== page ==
Join Date: Oct 2011
Location: Sugarloaf, ME / Philly
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First, if she is already a beginner, and only riding beginner trails, it may be hard to get her to do this since there is no "easier" trail to have her attempt it on.
I usually have people strap in on the flats, and say "put 50% of your weight on each foot... okay now put 75% on the back and 25% on the front... now put 75% on the front and 25% on the back." Then I take them on to the hill and I'll unstrap, have them point their board downhill and hold their board still. I go through the same process, because it feels way different to shift the weight forward on a hill. When you think you are 50/50, you are actually in the backseat. What FEELS like 75% on the front foot, is actually 50/50. This feeling is increased on the steeps. Even today, when I'm riding the steeps, I have to keep telling myself that even though I feel centered, I'm probably in the backseat. Once I shift I can usually hold an edge better.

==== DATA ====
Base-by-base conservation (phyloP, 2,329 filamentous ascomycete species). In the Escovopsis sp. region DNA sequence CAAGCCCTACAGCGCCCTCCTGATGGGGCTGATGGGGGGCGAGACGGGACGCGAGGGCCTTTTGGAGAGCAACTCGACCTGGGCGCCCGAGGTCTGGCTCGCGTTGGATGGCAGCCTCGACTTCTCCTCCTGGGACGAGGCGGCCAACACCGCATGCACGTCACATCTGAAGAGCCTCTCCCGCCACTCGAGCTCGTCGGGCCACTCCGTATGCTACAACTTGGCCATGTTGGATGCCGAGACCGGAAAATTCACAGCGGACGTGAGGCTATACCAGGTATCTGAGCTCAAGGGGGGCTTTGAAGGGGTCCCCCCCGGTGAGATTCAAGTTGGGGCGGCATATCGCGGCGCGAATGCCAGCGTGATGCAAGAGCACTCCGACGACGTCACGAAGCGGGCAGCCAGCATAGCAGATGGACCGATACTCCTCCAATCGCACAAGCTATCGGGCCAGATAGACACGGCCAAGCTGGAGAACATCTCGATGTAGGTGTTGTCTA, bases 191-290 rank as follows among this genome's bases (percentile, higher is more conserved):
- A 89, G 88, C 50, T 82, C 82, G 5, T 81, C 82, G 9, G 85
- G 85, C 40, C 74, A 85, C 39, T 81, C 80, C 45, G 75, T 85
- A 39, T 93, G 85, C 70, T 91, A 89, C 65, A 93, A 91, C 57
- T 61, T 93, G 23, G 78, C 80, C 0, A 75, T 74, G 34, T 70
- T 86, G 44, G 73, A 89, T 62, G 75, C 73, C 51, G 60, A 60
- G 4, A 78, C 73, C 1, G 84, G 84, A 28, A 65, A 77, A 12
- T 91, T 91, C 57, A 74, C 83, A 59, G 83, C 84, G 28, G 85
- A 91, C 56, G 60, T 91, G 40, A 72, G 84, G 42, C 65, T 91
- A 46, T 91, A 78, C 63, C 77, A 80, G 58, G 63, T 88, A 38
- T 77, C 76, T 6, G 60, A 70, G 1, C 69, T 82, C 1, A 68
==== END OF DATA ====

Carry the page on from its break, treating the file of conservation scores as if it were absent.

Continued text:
As for your first question, yes, you have the right idea, however if you are carving at high speeds, especially on steeper trails, you will notice that if you have too much weight on your front foot, your tail will wash out a bit and your carve will turn into a skid. It is important to change your weight balance a bit as you go through the turn. So to initiate the turn, you have more weight on the front foot w/ your knees bent, as you get through the halfway point of the turn (the apex) you want to be more centered w/ your knees extended, and as you exit the turn, you want to have a little more weight on the back foot (knees bent again) to really dig that edge in. This keeps you carving while traversing instead of skidding. I'm not talking about being all the way in the back seat, but a little more weight in the back foot will help. If you keep all your weight forward, you will notice that as you complete your turns, you will skid a little bit as said previously.